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Rounded-Tip Catheter

Harlan Laboratories, in collaboration with Access™ Technologies and Tracy H. Vemulapalli, DVM, MS, Postdoctoral Fellow, Laboratory Animal Medicine Department of Pathobiology Purdue University, completed a study using Hsd:Sprague Dawley® SD® rats to evaluate recommendations for improved patency and biocompatibility in catheterized animals. Because of the statistically significant patency benefit to rounded-tip jugular vein catheters2,6,9,10 and heparin locking solutions5,8,9,10, and the support in the literature involving clinical work1,3,4,7, Harlan uses the rounded-tip catheter for vascular access in catheterized rats. The rounded-tip catheter is Harlan's standard for the jugular vein, femoral vein, portal vein, femoral artery, and carotid artery.

Round Tip CatheterMean Catheter Patency Duration by Tip ConfigurationRound Tip Catheter

Mean Catheter Patency Duration by Tip Configuration

Fig. The relationship between rounded-tip and blunt-tip catheter configurations on Hsd:Sprague Dawley® SD® rats with both 500IU Heparin and Taurolidine Citrate locking solutions. Catheter maintenance was completed at seven (7) day intervals for the length of the study.


  • Increased long-term patency, with a flushing interval of 5-7 days
  • Reduced maintenance requirements
  • No additional cost for rounded-tip versus blunt-tip configuration


  1. Betjes, M. G., & van Agteren, M. (2004). Prevention of dialysis catheter-related sepsis with a citratetaurolidine- containing lock solution. Nephrol Dial Transplant, 19, 1546-51.
  2. Dennis, M. B. Jr, Cole, J. J., Jensen, W. M., & Scribner, B. H. (1984). Long-term blood access by catheters implanted into arteriovenous fistulas of sheep. Lab Anim Sci, 34, 388-92.
  3. Jurewitsch, B., & Jeejeebhoy, K. N. (2005) Taurolidine lock: the key to prevention of recurrent catheter related bloodstream infections. Clin Nutr, 24, 462-5.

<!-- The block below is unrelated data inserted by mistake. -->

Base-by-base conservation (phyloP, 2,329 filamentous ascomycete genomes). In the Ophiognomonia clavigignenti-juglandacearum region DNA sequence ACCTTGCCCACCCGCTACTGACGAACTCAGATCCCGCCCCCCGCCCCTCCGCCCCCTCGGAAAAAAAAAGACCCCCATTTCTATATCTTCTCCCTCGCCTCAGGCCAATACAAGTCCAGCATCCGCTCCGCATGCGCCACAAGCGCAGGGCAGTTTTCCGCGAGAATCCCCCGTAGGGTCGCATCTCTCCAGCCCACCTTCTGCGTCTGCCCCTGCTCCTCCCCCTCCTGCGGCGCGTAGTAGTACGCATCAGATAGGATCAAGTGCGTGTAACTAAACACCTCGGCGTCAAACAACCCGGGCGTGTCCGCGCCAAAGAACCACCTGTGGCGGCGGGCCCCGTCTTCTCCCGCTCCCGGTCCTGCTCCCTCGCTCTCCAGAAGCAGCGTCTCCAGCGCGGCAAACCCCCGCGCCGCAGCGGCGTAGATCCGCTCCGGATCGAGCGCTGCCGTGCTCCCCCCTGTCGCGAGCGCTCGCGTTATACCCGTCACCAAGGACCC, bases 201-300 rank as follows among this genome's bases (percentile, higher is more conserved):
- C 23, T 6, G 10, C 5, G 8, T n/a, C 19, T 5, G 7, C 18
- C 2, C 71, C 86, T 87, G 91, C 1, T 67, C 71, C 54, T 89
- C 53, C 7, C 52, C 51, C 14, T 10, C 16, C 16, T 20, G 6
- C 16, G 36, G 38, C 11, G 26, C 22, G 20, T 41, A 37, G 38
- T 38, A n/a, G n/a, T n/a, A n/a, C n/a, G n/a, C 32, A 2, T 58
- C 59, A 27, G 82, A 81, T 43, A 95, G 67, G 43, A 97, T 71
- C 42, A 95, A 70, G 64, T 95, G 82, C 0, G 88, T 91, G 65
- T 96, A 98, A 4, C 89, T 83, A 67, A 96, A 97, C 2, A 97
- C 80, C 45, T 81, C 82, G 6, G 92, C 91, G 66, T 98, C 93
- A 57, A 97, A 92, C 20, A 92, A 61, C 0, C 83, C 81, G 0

4. Jurewitsch, B., Lee, T., Park, J., & Jeejeebhoy, K. (1998) Taurolidine 2% as an antimicrobial lock solution for prevention of recurrent catheter-related bloodstream infections. JPEN, 22, 242-4.
  5. Luo, Y. S., Luo, Y. L., Ashford, E. B., Morin, R. R., White, W. J., & Fisher, T. F. Comparison of catheter lock solutions in rats. 51th American Association for Laboratory Animal Science National Meeting; San Diego, CA. November 6, 2000.
  6. O’Farrell, L. Optimal central venous catheter design for long-term blood sampling in rats. Submitted in partial fulfillment of the requirements for the Degree of Master of Science. Pennsylvania State University, Heshey, PA, USA.
  7. Shah, C. B., Mittelman, M. W., Costerton, J. W., Parenteau, S., Pelak, M., & Arsenault, R. (2002). Antimicrobial activity of a novel catheter lock solution. Antimicrob Agents Chemother, 46, 1674-9.
  8. Steffens, A. B. (1969). A method for frequent sampling of blood and continuous infusion of fluids in the rat without disturbing the animal. Physiol Behav, 4, 833-836.
  9. Vemulapalli, T. H., & Fredenburg, N. J. (2007). Evaluation of catheter tip configuration and lock solutions in a rat jugular vein catheterization model. 58th American Association for Laboratory Animal Science National Meeting; Charlotte, NC. October 14, 2007.
  10. Vemulapalli, T. H., Fredenburg, N. J., Caraker, S. M., & Stevens, K. A. Evaluation of the effect of rounded tip and catheter lock solution on patency and tissue reactivity of indwelling jugular catheters in rats (manuscript in preparation). Purdue University, West Lafayette, IN, USA.

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